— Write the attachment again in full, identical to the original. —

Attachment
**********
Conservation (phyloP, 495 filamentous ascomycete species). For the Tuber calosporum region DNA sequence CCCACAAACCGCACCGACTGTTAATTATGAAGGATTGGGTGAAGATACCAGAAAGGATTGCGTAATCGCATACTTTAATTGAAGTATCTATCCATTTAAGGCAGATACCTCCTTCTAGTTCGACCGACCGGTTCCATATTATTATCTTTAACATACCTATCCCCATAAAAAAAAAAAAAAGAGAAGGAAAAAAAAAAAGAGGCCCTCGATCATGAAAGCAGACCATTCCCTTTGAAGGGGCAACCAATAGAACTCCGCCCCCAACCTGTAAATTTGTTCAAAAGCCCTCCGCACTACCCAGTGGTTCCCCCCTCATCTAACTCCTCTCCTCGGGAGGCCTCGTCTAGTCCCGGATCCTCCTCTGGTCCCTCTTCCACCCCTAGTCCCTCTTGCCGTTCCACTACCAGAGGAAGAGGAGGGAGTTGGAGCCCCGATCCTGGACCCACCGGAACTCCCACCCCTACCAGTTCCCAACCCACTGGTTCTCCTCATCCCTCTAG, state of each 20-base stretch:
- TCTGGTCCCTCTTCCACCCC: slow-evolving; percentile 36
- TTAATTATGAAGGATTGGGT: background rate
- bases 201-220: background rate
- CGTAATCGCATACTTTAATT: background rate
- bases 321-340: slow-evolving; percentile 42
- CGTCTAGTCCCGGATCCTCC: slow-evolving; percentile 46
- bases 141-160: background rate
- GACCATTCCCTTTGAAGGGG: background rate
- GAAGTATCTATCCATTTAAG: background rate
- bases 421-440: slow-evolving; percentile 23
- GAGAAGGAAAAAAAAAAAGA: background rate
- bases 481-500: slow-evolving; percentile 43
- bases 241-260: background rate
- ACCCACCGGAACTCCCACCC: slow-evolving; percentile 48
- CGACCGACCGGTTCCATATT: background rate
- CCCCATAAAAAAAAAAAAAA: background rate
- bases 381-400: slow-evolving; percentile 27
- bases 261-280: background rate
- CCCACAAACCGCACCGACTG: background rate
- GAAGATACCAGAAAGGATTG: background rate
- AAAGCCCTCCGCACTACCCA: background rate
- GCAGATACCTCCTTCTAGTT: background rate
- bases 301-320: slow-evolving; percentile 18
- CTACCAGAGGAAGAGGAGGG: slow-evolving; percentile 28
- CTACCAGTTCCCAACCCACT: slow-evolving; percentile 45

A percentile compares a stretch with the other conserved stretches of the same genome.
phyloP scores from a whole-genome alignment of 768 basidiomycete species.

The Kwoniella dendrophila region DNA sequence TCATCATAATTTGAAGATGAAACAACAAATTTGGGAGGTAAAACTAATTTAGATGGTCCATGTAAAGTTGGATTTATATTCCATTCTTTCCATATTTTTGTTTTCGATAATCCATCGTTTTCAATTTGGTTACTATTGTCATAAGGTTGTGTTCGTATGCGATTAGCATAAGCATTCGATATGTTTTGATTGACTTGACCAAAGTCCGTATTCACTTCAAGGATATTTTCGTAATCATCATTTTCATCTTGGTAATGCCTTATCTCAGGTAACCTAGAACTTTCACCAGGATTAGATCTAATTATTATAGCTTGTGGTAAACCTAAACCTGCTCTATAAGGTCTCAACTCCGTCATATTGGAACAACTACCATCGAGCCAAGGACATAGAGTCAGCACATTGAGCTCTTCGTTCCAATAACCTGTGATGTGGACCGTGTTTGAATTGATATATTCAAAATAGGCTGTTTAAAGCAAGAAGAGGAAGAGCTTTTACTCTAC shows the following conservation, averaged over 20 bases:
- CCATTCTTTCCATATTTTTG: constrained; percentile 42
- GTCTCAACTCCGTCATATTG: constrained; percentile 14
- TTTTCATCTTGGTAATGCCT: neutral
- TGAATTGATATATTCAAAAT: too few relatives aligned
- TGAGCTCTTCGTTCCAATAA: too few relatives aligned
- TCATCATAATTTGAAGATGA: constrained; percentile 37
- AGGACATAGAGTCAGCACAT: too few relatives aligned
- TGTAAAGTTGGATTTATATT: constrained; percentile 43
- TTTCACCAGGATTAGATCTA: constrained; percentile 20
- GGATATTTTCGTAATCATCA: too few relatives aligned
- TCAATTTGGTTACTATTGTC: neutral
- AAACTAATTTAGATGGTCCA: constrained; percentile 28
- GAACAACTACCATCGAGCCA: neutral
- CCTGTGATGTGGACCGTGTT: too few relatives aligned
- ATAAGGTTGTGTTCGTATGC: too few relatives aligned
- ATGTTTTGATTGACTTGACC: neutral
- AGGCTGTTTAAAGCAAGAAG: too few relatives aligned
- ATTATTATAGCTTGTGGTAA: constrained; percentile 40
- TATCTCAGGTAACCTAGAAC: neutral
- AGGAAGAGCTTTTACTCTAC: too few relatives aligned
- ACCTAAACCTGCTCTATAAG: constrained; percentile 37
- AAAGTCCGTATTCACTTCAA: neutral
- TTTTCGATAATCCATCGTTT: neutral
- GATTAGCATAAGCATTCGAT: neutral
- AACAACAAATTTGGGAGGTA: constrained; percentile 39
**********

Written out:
Conservation (phyloP, 495 filamentous ascomycete species). For the Tuber calosporum region DNA sequence CCCACAAACCGCACCGACTGTTAATTATGAAGGATTGGGTGAAGATACCAGAAAGGATTGCGTAATCGCATACTTTAATTGAAGTATCTATCCATTTAAGGCAGATACCTCCTTCTAGTTCGACCGACCGGTTCCATATTATTATCTTTAACATACCTATCCCCATAAAAAAAAAAAAAAGAGAAGGAAAAAAAAAAAGAGGCCCTCGATCATGAAAGCAGACCATTCCCTTTGAAGGGGCAACCAATAGAACTCCGCCCCCAACCTGTAAATTTGTTCAAAAGCCCTCCGCACTACCCAGTGGTTCCCCCCTCATCTAACTCCTCTCCTCGGGAGGCCTCGTCTAGTCCCGGATCCTCCTCTGGTCCCTCTTCCACCCCTAGTCCCTCTTGCCGTTCCACTACCAGAGGAAGAGGAGGGAGTTGGAGCCCCGATCCTGGACCCACCGGAACTCCCACCCCTACCAGTTCCCAACCCACTGGTTCTCCTCATCCCTCTAG, state of each 20-base stretch:
- TCTGGTCCCTCTTCCACCCC: slow-evolving; percentile 36
- TTAATTATGAAGGATTGGGT: background rate
- bases 201-220: background rate
- CGTAATCGCATACTTTAATT: background rate
- bases 321-340: slow-evolving; percentile 42
- CGTCTAGTCCCGGATCCTCC: slow-evolving; percentile 46
- bases 141-160: background rate
- GACCATTCCCTTTGAAGGGG: background rate
- GAAGTATCTATCCATTTAAG: background rate
- bases 421-440: slow-evolving; percentile 23
- GAGAAGGAAAAAAAAAAAGA: background rate
- bases 481-500: slow-evolving; percentile 43
- bases 241-260: background rate
- ACCCACCGGAACTCCCACCC: slow-evolving; percentile 48
- CGACCGACCGGTTCCATATT: background rate
- CCCCATAAAAAAAAAAAAAA: background rate
- bases 381-400: slow-evolving; percentile 27
- bases 261-280: background rate
- CCCACAAACCGCACCGACTG: background rate
- GAAGATACCAGAAAGGATTG: background rate
- AAAGCCCTCCGCACTACCCA: background rate
- GCAGATACCTCCTTCTAGTT: background rate
- bases 301-320: slow-evolving; percentile 18
- CTACCAGAGGAAGAGGAGGG: slow-evolving; percentile 28
- CTACCAGTTCCCAACCCACT: slow-evolving; percentile 45

A percentile compares a stretch with the other conserved stretches of the same genome.
phyloP scores from a whole-genome alignment of 768 basidiomycete species.

The Kwoniella dendrophila region DNA sequence TCATCATAATTTGAAGATGAAACAACAAATTTGGGAGGTAAAACTAATTTAGATGGTCCATGTAAAGTTGGATTTATATTCCATTCTTTCCATATTTTTGTTTTCGATAATCCATCGTTTTCAATTTGGTTACTATTGTCATAAGGTTGTGTTCGTATGCGATTAGCATAAGCATTCGATATGTTTTGATTGACTTGACCAAAGTCCGTATTCACTTCAAGGATATTTTCGTAATCATCATTTTCATCTTGGTAATGCCTTATCTCAGGTAACCTAGAACTTTCACCAGGATTAGATCTAATTATTATAGCTTGTGGTAAACCTAAACCTGCTCTATAAGGTCTCAACTCCGTCATATTGGAACAACTACCATCGAGCCAAGGACATAGAGTCAGCACATTGAGCTCTTCGTTCCAATAACCTGTGATGTGGACCGTGTTTGAATTGATATATTCAAAATAGGCTGTTTAAAGCAAGAAGAGGAAGAGCTTTTACTCTAC shows the following conservation, averaged over 20 bases:
- CCATTCTTTCCATATTTTTG: constrained; percentile 42
- GTCTCAACTCCGTCATATTG: constrained; percentile 14
- TTTTCATCTTGGTAATGCCT: neutral
- TGAATTGATATATTCAAAAT: too few relatives aligned
- TGAGCTCTTCGTTCCAATAA: too few relatives aligned
- TCATCATAATTTGAAGATGA: constrained; percentile 37
- AGGACATAGAGTCAGCACAT: too few relatives aligned
- TGTAAAGTTGGATTTATATT: constrained; percentile 43
- TTTCACCAGGATTAGATCTA: constrained; percentile 20
- GGATATTTTCGTAATCATCA: too few relatives aligned
- TCAATTTGGTTACTATTGTC: neutral
- AAACTAATTTAGATGGTCCA: constrained; percentile 28
- GAACAACTACCATCGAGCCA: neutral
- CCTGTGATGTGGACCGTGTT: too few relatives aligned
- ATAAGGTTGTGTTCGTATGC: too few relatives aligned
- ATGTTTTGATTGACTTGACC: neutral
- AGGCTGTTTAAAGCAAGAAG: too few relatives aligned
- ATTATTATAGCTTGTGGTAA: constrained; percentile 40
- TATCTCAGGTAACCTAGAAC: neutral
- AGGAAGAGCTTTTACTCTAC: too few relatives aligned
- ACCTAAACCTGCTCTATAAG: constrained; percentile 37
- AAAGTCCGTATTCACTTCAA: neutral
- TTTTCGATAATCCATCGTTT: neutral
- GATTAGCATAAGCATTCGAT: neutral
- AACAACAAATTTGGGAGGTA: constrained; percentile 39